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Dr Rachel Birch, Medico-legal Consultant and Ms Ceylan Simsek, Case Management Assistant at Medical Protection Society (MPS), offer some guidance.
More than 400,000 doses of the Covid-19 vaccination have been given in Ireland, at the time of writing. But, as with all types of vaccination, there will always be individuals who are hesitant or refuse the vaccine for a variety of reasons including their personal beliefs.
If a member of your staff refuses the Covid-19 vaccine, what are your obligations towards patients or other staff who have not been vaccinated, and other people the staff member who refuses the vaccine may come into contact with? Is there anything you need to specifically do in response? And does this make you more vulnerable to medicolegal complaints?
While the Covid-19 vaccination is highly recommended, ultimately it is not currently mandatory and healthcare staff cannot be forced to have it. Managers should have a discussion with these staff members to understand why they are reluctant to have the vaccine. Those in supervisory roles may also wish to encourage staff to have the vaccine by informing them of the benefits to themselves, their loved ones, colleagues and patients. As healthcare workers have increased risk of repeated exposure to the virus, inoculation may help to reduce the transmission of Covid-19 to the people around them.
The Medical Council, in its Guide to Professional Conduct and Ethics for Registered Medical Practitioners, states that doctors “should be vaccinated against common communicable diseases”. Although there are unlikely to be contractual obligations, there is the potential concern for the health and safety of patients with life threatening diseases. For this reason, any medical staff who refuse the vaccine should have appropriate reasons for refusal.
It is prohibited to discriminate against people on nine grounds under the Equal Status Acts 2000-2008. If the reluctance to have the vaccine is related to a particular health concern, forcing the employee to receive the vaccine could be seen as unlawful discrimination. Alternatively, if the refusal is due to dietary commitments or religious beliefs (for example, some vaccines contain meat derivatives or porcine products), the employee’s belief or condition should be respected under employment laws whilst taking steps to ensure patient safety.
This could include a risk assessment involving the staff member who is unwilling or unable to have a Covid-19 vaccination. It may also be worthwhile considering if there would be an alternative, non-patient facing role within the practice or hospital which the relevant staff member could carry out, or whether they could work remotely. This would help to demonstrate that the appropriate steps have been taken to reduce risks and prioritise patient safety.
Anyone who has attended the practice or hospital and believes that they have developed Covid-19 as a result of acquiring it at the premises, could make a complaint. It is possible that complaints may also arise from employees who allege that they have contracted Covid-19 during their employment. However, it would be quite difficult to establish that a patient or member of staff became infected from a non-vaccinated member of staff. Nevertheless, this may not stop complaints.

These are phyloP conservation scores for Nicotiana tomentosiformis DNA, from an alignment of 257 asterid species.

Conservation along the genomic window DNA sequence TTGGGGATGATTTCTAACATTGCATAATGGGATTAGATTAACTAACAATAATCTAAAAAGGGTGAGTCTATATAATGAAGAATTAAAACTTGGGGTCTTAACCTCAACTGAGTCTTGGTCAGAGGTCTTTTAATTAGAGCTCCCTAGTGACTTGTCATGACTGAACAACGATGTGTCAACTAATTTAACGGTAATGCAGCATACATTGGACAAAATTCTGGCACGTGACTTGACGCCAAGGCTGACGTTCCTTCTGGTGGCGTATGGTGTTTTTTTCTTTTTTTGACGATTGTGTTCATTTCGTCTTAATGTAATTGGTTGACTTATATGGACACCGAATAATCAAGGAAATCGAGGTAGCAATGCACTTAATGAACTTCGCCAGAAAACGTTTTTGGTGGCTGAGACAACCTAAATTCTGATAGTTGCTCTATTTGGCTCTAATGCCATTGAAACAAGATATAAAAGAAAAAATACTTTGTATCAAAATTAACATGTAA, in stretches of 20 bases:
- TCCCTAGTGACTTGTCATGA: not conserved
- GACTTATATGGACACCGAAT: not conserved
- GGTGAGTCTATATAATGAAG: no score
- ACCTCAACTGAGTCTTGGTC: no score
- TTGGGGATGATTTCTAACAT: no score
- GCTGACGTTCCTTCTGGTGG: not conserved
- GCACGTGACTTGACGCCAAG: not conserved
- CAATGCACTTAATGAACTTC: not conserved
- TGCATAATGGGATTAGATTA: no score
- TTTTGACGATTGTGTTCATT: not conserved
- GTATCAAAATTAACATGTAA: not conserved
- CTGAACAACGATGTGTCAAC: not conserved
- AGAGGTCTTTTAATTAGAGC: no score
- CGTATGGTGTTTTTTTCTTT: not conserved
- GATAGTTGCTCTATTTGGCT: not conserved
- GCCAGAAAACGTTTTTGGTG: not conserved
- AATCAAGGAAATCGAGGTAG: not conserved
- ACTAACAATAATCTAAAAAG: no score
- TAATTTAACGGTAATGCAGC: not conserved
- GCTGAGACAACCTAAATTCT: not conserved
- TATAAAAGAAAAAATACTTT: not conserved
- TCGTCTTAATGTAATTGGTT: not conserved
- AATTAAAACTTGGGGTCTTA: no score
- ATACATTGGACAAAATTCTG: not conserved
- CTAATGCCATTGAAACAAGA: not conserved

What if a complaint does arise?
If a complaint does arise due to the failure to maintain and operate safe premises, and which alleges that the health and safety ofemployees was compromised, it is important to respond promptly, openly and honestly. The Medical Council expects doctors to promote and support a culture of open disclosure, and they advise that, when discussing adverse events, doctors should:
- “acknowledge that the event happened;
- explain how it happened;
- apologise, if appropriate, and;
- assure patients and their families that the cause of the event will be investigated and efforts made to reduce the chance of it happening again.”
It is vital to maintain a professional, empathetic manner and deal with the complaint in an honest manner. It may be helpful to discuss the prevention controls in place, which are used to maintain and operate safety on the premises.
Where allegations against a healthcare professional relate directly to the provision of the patient’s clinical treatment, they should contact their medical defence organisation.
Key factors to consider when responding to a complaint include:
- Notifying patients of the complaint’s procedure, timeframes and informing them of any likely delays.
- Identifying concerns raised and responding to the complaint. If concerns relate to the safety of the premises due to staff not being vaccinated it may be helpful to set out the steps taken to ensure patient safety. For example, if the employee has been provided with a non-patient facing role, and the infection control measures in place within the healthcare setting.
- It is important to maintain the employee’s privacy if the refusal to have the vaccine is related to a health or religious reason.
- Taking time to provide a considerate response, avoiding jargon and including information on what to do if the patient is not satisfied with response.
If you require further advice, please contact Medical Protection or your medical defence organisation.